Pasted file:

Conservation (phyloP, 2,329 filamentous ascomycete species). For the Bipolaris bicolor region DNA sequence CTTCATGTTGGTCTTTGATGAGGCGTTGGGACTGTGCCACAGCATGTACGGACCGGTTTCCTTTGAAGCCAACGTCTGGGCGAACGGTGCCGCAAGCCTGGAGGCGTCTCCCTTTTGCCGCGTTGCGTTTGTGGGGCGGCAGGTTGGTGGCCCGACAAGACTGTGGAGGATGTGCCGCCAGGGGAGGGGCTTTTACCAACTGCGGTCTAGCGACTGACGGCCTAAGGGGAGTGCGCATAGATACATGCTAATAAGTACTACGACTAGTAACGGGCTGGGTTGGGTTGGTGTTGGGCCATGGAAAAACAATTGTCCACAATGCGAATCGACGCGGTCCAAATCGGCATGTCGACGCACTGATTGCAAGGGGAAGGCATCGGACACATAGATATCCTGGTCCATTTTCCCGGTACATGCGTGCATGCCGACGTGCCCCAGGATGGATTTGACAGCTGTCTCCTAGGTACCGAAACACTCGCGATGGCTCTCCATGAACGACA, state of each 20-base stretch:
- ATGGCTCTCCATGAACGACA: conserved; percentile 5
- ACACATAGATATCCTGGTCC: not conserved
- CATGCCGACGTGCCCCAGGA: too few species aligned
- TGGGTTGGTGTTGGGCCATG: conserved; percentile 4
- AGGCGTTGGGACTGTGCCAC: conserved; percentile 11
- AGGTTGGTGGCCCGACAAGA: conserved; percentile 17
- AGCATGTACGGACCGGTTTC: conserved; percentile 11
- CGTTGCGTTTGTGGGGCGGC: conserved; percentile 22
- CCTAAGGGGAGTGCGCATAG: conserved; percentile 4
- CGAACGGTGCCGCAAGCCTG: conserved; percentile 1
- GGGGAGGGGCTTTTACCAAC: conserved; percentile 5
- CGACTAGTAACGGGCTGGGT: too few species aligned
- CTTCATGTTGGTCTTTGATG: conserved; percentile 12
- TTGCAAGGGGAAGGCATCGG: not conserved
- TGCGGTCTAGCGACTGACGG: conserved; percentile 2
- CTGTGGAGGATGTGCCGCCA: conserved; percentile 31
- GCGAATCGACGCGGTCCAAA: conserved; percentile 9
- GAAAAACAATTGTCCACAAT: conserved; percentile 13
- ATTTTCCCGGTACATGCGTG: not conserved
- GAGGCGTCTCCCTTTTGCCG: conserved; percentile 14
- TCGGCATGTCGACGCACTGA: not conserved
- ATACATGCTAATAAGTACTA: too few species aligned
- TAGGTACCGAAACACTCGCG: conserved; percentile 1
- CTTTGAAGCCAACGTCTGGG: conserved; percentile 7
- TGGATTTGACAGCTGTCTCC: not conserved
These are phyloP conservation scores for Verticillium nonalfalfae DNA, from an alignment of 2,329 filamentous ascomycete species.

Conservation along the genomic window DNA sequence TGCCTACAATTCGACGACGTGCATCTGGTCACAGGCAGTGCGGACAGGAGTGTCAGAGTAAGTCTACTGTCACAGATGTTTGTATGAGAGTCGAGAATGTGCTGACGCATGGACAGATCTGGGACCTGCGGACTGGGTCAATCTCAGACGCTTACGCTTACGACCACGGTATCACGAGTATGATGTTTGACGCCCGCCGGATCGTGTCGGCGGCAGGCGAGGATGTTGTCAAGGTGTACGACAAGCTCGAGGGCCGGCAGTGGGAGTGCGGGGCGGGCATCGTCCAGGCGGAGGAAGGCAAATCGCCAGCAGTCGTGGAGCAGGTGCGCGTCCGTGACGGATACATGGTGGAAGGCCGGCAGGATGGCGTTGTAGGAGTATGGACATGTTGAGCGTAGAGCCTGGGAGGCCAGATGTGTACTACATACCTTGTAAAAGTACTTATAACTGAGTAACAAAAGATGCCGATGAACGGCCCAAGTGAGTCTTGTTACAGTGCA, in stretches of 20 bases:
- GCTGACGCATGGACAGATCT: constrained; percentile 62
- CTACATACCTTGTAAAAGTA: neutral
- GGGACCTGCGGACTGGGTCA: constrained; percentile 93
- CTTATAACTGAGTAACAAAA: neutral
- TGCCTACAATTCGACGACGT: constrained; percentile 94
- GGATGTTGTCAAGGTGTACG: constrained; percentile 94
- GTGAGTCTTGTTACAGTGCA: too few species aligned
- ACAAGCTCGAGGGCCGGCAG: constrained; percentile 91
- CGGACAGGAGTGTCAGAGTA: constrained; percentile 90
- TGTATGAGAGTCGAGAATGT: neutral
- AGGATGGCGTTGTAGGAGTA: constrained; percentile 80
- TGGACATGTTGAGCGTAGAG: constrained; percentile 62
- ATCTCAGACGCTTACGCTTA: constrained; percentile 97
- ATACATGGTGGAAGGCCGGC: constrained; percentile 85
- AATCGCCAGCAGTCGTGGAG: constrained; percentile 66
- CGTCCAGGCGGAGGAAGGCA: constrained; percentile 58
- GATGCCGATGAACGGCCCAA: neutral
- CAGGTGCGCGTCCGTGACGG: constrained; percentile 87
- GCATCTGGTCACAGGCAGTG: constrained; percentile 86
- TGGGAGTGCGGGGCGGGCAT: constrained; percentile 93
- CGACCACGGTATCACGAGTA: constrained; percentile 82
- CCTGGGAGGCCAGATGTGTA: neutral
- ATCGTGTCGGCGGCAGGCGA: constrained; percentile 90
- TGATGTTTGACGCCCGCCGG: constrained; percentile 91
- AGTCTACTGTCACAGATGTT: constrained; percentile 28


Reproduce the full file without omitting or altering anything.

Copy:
Conservation (phyloP, 2,329 filamentous ascomycete species). For the Bipolaris bicolor region DNA sequence CTTCATGTTGGTCTTTGATGAGGCGTTGGGACTGTGCCACAGCATGTACGGACCGGTTTCCTTTGAAGCCAACGTCTGGGCGAACGGTGCCGCAAGCCTGGAGGCGTCTCCCTTTTGCCGCGTTGCGTTTGTGGGGCGGCAGGTTGGTGGCCCGACAAGACTGTGGAGGATGTGCCGCCAGGGGAGGGGCTTTTACCAACTGCGGTCTAGCGACTGACGGCCTAAGGGGAGTGCGCATAGATACATGCTAATAAGTACTACGACTAGTAACGGGCTGGGTTGGGTTGGTGTTGGGCCATGGAAAAACAATTGTCCACAATGCGAATCGACGCGGTCCAAATCGGCATGTCGACGCACTGATTGCAAGGGGAAGGCATCGGACACATAGATATCCTGGTCCATTTTCCCGGTACATGCGTGCATGCCGACGTGCCCCAGGATGGATTTGACAGCTGTCTCCTAGGTACCGAAACACTCGCGATGGCTCTCCATGAACGACA, state of each 20-base stretch:
- ATGGCTCTCCATGAACGACA: conserved; percentile 5
- ACACATAGATATCCTGGTCC: not conserved
- CATGCCGACGTGCCCCAGGA: too few species aligned
- TGGGTTGGTGTTGGGCCATG: conserved; percentile 4
- AGGCGTTGGGACTGTGCCAC: conserved; percentile 11
- AGGTTGGTGGCCCGACAAGA: conserved; percentile 17
- AGCATGTACGGACCGGTTTC: conserved; percentile 11
- CGTTGCGTTTGTGGGGCGGC: conserved; percentile 22
- CCTAAGGGGAGTGCGCATAG: conserved; percentile 4
- CGAACGGTGCCGCAAGCCTG: conserved; percentile 1
- GGGGAGGGGCTTTTACCAAC: conserved; percentile 5
- CGACTAGTAACGGGCTGGGT: too few species aligned
- CTTCATGTTGGTCTTTGATG: conserved; percentile 12
- TTGCAAGGGGAAGGCATCGG: not conserved
- TGCGGTCTAGCGACTGACGG: conserved; percentile 2
- CTGTGGAGGATGTGCCGCCA: conserved; percentile 31
- GCGAATCGACGCGGTCCAAA: conserved; percentile 9
- GAAAAACAATTGTCCACAAT: conserved; percentile 13
- ATTTTCCCGGTACATGCGTG: not conserved
- GAGGCGTCTCCCTTTTGCCG: conserved; percentile 14
- TCGGCATGTCGACGCACTGA: not conserved
- ATACATGCTAATAAGTACTA: too few species aligned
- TAGGTACCGAAACACTCGCG: conserved; percentile 1
- CTTTGAAGCCAACGTCTGGG: conserved; percentile 7
- TGGATTTGACAGCTGTCTCC: not conserved
These are phyloP conservation scores for Verticillium nonalfalfae DNA, from an alignment of 2,329 filamentous ascomycete species.

Conservation along the genomic window DNA sequence TGCCTACAATTCGACGACGTGCATCTGGTCACAGGCAGTGCGGACAGGAGTGTCAGAGTAAGTCTACTGTCACAGATGTTTGTATGAGAGTCGAGAATGTGCTGACGCATGGACAGATCTGGGACCTGCGGACTGGGTCAATCTCAGACGCTTACGCTTACGACCACGGTATCACGAGTATGATGTTTGACGCCCGCCGGATCGTGTCGGCGGCAGGCGAGGATGTTGTCAAGGTGTACGACAAGCTCGAGGGCCGGCAGTGGGAGTGCGGGGCGGGCATCGTCCAGGCGGAGGAAGGCAAATCGCCAGCAGTCGTGGAGCAGGTGCGCGTCCGTGACGGATACATGGTGGAAGGCCGGCAGGATGGCGTTGTAGGAGTATGGACATGTTGAGCGTAGAGCCTGGGAGGCCAGATGTGTACTACATACCTTGTAAAAGTACTTATAACTGAGTAACAAAAGATGCCGATGAACGGCCCAAGTGAGTCTTGTTACAGTGCA, in stretches of 20 bases:
- GCTGACGCATGGACAGATCT: constrained; percentile 62
- CTACATACCTTGTAAAAGTA: neutral
- GGGACCTGCGGACTGGGTCA: constrained; percentile 93
- CTTATAACTGAGTAACAAAA: neutral
- TGCCTACAATTCGACGACGT: constrained; percentile 94
- GGATGTTGTCAAGGTGTACG: constrained; percentile 94
- GTGAGTCTTGTTACAGTGCA: too few species aligned
- ACAAGCTCGAGGGCCGGCAG: constrained; percentile 91
- CGGACAGGAGTGTCAGAGTA: constrained; percentile 90
- TGTATGAGAGTCGAGAATGT: neutral
- AGGATGGCGTTGTAGGAGTA: constrained; percentile 80
- TGGACATGTTGAGCGTAGAG: constrained; percentile 62
- ATCTCAGACGCTTACGCTTA: constrained; percentile 97
- ATACATGGTGGAAGGCCGGC: constrained; percentile 85
- AATCGCCAGCAGTCGTGGAG: constrained; percentile 66
- CGTCCAGGCGGAGGAAGGCA: constrained; percentile 58
- GATGCCGATGAACGGCCCAA: neutral
- CAGGTGCGCGTCCGTGACGG: constrained; percentile 87
- GCATCTGGTCACAGGCAGTG: constrained; percentile 86
- TGGGAGTGCGGGGCGGGCAT: constrained; percentile 93
- CGACCACGGTATCACGAGTA: constrained; percentile 82
- CCTGGGAGGCCAGATGTGTA: neutral
- ATCGTGTCGGCGGCAGGCGA: constrained; percentile 90
- TGATGTTTGACGCCCGCCGG: constrained; percentile 91
- AGTCTACTGTCACAGATGTT: constrained; percentile 28